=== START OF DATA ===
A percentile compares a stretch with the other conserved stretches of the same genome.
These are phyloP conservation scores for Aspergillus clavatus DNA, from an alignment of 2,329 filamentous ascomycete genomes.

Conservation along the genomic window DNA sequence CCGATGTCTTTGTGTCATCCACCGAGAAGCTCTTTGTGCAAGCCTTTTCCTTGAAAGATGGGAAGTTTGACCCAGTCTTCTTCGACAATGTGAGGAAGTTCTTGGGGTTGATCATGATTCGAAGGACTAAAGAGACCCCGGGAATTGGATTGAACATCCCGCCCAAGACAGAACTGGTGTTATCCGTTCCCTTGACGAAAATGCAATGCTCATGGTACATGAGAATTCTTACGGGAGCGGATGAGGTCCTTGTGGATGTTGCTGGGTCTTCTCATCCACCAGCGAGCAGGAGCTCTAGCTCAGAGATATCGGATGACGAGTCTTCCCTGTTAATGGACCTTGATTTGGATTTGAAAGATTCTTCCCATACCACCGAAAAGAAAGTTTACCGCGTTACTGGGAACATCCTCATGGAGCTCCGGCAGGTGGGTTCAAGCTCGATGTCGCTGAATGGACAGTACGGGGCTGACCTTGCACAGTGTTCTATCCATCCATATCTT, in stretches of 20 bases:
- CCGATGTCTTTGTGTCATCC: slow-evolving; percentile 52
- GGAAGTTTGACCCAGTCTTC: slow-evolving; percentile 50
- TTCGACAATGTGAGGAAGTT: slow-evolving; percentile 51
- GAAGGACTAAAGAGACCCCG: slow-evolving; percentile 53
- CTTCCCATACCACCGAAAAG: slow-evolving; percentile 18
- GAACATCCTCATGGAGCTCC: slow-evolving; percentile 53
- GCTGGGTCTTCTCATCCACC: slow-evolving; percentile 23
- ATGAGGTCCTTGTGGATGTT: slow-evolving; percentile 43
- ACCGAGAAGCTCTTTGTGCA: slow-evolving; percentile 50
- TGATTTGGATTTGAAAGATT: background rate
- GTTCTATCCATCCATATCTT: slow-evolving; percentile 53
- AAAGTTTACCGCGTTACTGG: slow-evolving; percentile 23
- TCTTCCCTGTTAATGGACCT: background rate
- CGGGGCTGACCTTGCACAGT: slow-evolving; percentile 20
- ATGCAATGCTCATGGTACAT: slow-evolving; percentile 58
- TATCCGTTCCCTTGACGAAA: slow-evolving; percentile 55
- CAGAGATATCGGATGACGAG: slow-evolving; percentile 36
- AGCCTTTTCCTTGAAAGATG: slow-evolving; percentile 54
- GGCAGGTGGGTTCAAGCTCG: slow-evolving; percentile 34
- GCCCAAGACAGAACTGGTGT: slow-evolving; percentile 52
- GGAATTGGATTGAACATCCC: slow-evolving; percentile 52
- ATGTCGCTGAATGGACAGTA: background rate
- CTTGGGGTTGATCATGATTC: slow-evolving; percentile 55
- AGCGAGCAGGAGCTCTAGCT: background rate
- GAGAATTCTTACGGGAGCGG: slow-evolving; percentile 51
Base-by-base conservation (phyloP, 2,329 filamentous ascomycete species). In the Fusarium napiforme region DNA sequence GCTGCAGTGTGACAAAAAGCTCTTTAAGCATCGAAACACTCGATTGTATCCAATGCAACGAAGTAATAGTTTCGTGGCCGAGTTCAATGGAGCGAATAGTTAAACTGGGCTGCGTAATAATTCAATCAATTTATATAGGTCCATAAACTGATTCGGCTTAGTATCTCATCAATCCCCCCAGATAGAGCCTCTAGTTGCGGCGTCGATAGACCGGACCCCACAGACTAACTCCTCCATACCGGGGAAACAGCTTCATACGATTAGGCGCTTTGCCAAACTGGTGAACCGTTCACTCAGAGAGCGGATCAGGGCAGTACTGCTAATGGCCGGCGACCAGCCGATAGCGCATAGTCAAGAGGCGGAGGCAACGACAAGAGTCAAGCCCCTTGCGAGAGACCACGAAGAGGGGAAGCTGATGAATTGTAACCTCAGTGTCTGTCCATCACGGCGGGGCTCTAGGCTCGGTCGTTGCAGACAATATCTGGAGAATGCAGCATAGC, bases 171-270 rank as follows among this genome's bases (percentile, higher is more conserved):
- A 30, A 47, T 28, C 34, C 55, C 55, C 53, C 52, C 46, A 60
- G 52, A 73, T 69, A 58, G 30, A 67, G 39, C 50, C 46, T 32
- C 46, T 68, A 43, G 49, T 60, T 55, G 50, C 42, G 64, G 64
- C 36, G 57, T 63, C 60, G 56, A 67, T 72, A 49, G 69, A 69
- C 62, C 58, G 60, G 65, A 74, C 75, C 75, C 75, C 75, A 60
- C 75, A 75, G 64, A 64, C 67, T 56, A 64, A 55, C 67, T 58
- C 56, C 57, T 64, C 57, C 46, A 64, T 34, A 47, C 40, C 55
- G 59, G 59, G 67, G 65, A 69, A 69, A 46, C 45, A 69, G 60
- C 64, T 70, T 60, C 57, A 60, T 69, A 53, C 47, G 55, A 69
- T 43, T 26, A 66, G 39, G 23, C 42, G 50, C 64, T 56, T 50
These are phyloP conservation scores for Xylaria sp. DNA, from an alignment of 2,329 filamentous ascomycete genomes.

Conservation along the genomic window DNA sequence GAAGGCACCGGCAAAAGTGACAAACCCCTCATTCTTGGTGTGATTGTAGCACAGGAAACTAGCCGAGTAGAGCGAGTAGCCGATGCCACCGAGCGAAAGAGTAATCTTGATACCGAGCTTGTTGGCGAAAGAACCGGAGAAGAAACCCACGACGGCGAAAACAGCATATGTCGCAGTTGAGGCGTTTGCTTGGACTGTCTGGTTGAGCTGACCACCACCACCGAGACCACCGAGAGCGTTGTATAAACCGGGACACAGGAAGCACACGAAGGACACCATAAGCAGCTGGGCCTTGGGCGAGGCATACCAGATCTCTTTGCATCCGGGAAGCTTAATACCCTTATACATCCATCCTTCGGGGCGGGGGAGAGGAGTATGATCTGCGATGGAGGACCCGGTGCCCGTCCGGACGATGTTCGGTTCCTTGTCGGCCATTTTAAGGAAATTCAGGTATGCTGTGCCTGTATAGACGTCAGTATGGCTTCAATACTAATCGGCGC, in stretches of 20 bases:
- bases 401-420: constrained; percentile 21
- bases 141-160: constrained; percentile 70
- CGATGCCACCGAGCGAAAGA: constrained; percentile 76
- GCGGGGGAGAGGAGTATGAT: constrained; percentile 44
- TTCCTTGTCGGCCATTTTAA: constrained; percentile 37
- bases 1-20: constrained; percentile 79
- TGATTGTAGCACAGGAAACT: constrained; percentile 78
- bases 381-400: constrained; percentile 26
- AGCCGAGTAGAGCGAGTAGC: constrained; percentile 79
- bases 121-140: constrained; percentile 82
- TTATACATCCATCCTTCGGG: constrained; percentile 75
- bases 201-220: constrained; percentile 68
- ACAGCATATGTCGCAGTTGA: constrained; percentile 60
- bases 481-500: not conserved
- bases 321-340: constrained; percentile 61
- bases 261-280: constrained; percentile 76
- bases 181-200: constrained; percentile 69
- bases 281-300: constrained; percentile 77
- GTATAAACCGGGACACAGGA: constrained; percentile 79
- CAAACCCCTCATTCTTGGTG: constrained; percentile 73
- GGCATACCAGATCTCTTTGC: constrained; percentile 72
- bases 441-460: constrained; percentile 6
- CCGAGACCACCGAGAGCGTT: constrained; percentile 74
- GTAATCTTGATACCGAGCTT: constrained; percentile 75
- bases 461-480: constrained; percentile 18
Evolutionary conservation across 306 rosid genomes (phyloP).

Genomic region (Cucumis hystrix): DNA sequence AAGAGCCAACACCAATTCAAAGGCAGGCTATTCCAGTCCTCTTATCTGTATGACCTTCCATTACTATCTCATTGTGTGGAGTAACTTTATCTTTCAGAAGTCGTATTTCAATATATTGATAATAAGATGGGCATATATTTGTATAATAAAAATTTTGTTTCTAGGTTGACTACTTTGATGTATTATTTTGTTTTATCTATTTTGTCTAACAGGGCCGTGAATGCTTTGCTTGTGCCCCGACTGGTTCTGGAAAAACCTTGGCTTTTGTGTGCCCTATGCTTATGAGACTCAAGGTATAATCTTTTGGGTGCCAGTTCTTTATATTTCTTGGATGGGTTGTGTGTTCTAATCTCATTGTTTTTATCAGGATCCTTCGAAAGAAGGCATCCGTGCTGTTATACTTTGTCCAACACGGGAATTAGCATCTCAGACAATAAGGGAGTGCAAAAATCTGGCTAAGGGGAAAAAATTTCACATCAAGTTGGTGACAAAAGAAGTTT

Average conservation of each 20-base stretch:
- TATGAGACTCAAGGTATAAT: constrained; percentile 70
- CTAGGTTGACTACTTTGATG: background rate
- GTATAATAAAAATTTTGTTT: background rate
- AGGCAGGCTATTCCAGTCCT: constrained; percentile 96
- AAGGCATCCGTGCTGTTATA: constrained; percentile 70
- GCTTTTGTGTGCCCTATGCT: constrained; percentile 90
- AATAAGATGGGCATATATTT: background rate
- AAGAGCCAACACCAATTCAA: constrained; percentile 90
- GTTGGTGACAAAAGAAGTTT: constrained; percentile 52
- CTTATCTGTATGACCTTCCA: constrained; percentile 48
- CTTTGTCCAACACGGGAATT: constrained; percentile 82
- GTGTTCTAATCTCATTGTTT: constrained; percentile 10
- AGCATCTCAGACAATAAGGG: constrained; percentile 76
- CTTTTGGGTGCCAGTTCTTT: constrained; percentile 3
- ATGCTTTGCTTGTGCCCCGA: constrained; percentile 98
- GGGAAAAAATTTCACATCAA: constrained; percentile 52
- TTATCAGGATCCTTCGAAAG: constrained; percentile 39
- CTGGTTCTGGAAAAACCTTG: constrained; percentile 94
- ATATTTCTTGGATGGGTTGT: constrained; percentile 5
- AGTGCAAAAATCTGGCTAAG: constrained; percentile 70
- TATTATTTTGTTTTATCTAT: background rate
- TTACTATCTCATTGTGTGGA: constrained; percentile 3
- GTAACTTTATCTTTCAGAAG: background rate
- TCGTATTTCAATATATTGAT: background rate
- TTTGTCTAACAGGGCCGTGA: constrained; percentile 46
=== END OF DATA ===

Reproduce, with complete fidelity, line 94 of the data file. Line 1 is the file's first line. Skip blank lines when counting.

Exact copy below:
- TTTGTCTAACAGGGCCGTGA: constrained; percentile 46